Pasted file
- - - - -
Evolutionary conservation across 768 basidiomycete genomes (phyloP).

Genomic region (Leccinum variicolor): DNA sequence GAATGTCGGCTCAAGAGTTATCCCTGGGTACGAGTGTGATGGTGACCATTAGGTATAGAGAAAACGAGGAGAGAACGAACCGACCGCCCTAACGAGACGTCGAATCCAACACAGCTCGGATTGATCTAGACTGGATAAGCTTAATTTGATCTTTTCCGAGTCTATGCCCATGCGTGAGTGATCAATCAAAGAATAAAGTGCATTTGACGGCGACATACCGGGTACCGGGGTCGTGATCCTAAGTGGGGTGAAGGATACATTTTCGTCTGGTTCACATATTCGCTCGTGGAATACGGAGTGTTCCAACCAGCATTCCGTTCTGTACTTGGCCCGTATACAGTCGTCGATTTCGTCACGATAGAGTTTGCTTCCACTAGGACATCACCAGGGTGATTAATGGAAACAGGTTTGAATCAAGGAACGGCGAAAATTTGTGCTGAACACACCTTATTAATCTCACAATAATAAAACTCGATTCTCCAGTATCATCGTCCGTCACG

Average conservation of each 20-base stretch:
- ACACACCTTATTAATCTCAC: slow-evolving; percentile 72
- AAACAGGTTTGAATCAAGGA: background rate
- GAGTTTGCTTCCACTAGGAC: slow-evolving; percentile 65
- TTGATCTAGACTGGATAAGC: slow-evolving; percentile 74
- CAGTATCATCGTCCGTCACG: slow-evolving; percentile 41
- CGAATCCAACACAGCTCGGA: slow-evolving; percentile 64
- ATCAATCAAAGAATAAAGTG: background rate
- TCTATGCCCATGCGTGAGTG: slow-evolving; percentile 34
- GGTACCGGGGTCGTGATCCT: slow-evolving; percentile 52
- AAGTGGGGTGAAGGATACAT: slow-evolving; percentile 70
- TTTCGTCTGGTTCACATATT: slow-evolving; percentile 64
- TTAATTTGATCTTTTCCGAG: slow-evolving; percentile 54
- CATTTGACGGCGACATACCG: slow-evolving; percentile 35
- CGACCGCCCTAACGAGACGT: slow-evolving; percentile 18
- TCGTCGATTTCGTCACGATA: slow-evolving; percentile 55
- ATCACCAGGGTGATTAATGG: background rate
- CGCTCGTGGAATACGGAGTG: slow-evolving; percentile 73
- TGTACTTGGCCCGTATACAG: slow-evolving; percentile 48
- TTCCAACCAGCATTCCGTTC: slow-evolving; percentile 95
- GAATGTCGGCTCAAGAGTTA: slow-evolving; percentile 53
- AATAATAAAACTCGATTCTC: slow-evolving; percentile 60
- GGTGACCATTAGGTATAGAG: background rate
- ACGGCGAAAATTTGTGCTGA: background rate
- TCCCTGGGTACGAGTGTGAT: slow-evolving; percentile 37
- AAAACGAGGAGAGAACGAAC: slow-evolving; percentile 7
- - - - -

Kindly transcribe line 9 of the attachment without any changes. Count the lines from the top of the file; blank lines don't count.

- CGAATCCAACACAGCTCGGA: slow-evolving; percentile 64